Douglas Keister has photographed fourteen award-winning, critically acclaimed books (including Red Tile Style: America's Spanish Revival Architecture, The Bungalow: America's Arts & Crafts Home, and Storybook Style: America's Whimsical Homes of the Twenties) earning him the title "America's most noted photographer of historic architecture." He also writes and illustrates magazine articles and contributes photographs and essays to other books, calendars, posters, and greeting cards. Doug lives in Chico, California, and travels frequently to photograph and lecture on historic architecture and photography.

From the Inside Flap

Stories in Stone

The Complete Illustrated Guide to Cemetery Symbolism

The language of symbols is one that has been with us from the beginning of recorded history. Our everyday life is full of symbols. We see many of them when we are driving: arrows point us in the right direction, upside-down pyramids tell us of slow-moving vehicles, and octagons caution us to stop. There are multitudes of business symbols we encounter everyday: a stylized pair of golden arches indicates there's a McDonald's restaurant located nearby; a checkmark called a "swoosh" subtly informs that its owner is wearing a Nike product; a polychrome apple with a bite taken out of it whimsically announces that its product is an Apple computer; a storefront displaying a symbol of three balls shows that its business is a pawn shop.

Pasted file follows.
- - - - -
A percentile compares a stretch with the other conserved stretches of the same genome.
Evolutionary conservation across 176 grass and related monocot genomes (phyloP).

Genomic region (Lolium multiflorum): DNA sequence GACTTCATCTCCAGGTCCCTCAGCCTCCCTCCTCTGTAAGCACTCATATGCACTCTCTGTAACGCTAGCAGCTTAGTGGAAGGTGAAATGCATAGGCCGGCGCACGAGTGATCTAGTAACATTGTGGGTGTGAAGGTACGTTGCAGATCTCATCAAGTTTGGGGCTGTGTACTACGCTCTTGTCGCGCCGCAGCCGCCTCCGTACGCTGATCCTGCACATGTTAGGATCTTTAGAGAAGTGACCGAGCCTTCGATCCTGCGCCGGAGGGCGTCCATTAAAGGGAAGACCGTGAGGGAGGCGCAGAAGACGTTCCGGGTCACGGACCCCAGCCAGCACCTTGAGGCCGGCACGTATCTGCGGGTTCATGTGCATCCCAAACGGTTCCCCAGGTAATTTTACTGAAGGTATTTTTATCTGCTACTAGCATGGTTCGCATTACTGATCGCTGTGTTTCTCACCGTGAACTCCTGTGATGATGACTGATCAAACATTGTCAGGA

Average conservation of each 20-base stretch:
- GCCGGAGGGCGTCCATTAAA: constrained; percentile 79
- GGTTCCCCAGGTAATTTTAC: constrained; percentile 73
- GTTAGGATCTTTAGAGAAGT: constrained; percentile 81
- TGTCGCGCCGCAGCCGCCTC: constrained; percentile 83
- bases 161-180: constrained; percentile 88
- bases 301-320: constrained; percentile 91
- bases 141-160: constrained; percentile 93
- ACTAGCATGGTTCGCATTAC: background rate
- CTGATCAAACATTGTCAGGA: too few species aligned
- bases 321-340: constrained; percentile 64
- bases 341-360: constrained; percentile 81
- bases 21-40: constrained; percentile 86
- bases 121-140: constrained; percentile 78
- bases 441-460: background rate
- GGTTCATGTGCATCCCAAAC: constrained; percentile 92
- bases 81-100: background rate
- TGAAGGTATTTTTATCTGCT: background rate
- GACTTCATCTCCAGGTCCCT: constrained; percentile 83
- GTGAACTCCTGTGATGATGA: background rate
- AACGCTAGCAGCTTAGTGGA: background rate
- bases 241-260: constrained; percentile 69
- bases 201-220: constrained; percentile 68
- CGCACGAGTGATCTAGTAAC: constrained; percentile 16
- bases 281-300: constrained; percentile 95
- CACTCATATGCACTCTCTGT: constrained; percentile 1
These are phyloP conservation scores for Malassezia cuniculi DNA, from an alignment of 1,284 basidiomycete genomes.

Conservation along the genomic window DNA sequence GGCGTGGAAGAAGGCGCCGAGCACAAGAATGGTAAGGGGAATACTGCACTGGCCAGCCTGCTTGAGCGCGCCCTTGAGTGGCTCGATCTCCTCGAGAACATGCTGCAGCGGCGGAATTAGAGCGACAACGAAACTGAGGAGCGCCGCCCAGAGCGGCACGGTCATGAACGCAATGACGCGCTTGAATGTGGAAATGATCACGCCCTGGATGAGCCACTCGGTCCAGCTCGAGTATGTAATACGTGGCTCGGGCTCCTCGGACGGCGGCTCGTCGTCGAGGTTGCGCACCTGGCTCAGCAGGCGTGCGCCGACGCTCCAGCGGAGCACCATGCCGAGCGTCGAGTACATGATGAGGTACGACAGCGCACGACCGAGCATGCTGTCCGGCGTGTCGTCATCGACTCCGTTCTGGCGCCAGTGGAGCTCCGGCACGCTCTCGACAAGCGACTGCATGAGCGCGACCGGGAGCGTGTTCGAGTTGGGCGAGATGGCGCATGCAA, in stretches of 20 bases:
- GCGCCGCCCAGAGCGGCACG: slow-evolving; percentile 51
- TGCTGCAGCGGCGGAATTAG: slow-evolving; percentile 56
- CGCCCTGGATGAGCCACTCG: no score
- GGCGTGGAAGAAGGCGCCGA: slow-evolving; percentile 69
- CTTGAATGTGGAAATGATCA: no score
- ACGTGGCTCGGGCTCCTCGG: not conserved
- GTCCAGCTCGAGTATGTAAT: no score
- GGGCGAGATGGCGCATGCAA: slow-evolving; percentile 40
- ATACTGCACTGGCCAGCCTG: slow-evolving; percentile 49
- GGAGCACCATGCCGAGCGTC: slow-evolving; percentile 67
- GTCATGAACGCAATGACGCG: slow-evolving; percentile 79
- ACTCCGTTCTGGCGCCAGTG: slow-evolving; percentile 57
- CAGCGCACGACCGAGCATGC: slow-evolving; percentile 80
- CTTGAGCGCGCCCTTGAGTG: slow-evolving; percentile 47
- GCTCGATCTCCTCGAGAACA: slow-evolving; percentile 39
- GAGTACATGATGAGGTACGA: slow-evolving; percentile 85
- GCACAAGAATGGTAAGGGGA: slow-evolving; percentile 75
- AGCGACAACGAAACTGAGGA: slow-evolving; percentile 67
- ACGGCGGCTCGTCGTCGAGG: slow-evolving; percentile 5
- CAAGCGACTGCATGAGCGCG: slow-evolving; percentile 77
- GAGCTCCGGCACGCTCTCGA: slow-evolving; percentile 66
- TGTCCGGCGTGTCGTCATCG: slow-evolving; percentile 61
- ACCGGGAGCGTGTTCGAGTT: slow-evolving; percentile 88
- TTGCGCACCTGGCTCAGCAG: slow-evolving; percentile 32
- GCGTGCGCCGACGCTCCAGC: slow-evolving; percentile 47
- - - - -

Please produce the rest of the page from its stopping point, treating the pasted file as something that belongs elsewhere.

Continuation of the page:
The meaning of most symbols has remained fairly consistent through the centuries: crosses for Christians, six-pointed stars for Jews, the yin-yang symbol for Buddhists-and hearts speak of love, lambs of innocence, and circles of completeness and immortality. But, nowhere is the language of symbols more apparent than in cemeteries. Dead men may tell no tales, but their tombstones do. Besides informing us of people's names and dates of birth and death, tombstones often tell us what religion they affilated with, what ethnicity they descended from, what clubs and organizations they belonged to, what occupations they worked in, and what thoughts they held on the afterlife.

Journey with us now into the little-known world of cemeteries. The author provides fascinating information and stunning full-color and black-and-white images of funerary architecture designed for eternal life, from mausoleums, chapels, and offices, to tombs, sculptures, and memorials. He then draws us into the very personal area of stone relics designed especially for the deceased, from likenesses of plants, animals, mankind, and mortality, to icons of religion, societies, clubs, and final impressions of how the occupant wanted to be remembered.